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It’s only June, but scientists in the US are already thinking about flu season. As always at this time of year, they’re keeping a close eye on Australia, which saw an early start to its flu season. Some parts of the country are seeing a spike in illness, and the highest number of cases are among children. Those flu patterns could be an indicator of what’s to come in the US.
In the US, flu activity is currently low, as it usually is this time of year. The Covid-19 pandemic made flu season a little less predictable, but people generally don’t start getting sick until around October, and doctors’ offices don’t get really busy until somewhere between December and February.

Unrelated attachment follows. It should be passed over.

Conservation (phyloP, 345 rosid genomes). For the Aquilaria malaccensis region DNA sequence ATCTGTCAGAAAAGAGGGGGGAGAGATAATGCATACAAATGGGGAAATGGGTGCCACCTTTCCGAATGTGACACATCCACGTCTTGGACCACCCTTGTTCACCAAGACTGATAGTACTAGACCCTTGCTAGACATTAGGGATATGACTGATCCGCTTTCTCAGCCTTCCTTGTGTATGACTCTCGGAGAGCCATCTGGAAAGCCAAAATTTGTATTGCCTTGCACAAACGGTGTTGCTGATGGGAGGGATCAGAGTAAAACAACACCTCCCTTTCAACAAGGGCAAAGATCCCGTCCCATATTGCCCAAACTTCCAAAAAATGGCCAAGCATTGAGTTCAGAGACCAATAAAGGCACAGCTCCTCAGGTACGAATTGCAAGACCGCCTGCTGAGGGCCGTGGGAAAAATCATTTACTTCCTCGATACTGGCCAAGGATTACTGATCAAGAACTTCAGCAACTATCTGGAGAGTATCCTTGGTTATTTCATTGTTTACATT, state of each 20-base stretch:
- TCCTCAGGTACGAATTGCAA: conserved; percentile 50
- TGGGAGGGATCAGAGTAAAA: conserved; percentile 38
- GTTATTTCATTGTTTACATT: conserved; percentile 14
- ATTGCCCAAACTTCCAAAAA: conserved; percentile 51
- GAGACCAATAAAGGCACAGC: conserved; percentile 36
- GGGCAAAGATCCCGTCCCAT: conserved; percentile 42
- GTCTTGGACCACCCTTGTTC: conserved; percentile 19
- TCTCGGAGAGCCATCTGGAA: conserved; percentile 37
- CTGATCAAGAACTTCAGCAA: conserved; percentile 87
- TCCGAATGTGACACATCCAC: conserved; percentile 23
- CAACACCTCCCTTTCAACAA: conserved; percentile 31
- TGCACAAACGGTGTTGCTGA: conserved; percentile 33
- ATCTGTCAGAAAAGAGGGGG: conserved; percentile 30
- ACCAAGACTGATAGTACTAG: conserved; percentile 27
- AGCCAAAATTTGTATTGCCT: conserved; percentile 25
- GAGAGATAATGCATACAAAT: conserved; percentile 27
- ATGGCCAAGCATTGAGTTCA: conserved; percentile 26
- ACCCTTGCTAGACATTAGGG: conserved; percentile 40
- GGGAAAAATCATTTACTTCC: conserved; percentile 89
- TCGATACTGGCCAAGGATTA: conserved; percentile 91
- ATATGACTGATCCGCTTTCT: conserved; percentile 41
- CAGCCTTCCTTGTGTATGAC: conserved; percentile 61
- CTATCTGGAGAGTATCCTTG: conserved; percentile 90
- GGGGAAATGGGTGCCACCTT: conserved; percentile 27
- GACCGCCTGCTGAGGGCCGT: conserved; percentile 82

In the Southern Hemisphere, where it’s now winter, cases began increasing “sharply” in early May, the Australian Department of Health and Aged Care said Friday. It’s an earlier start of the season than some years; case numbers are higher than the five-year average, the agency said, but lower than around this time in 2019 and 2022.
Scientists are also watching the number of cases in kids. More children in Australia appear to be getting sick than other age groups this year.
American scientists typically look to Australia and some other countries to try to anticipate exactly how bad the flu will get in the US during its fall and winter.
“We closely monitor what happens in countries throughout the Southern Hemisphere this time of year, just to see what’s happening during their flu season. It’s not always a predictor of what’s going to happen here the next season, but yes, we do. We do closely monitor that all summer long,” said Carrie Reed, chief of the Influenza Division of the US Centers for Disease Control and Prevention’s Epidemiology and Prevention Branch.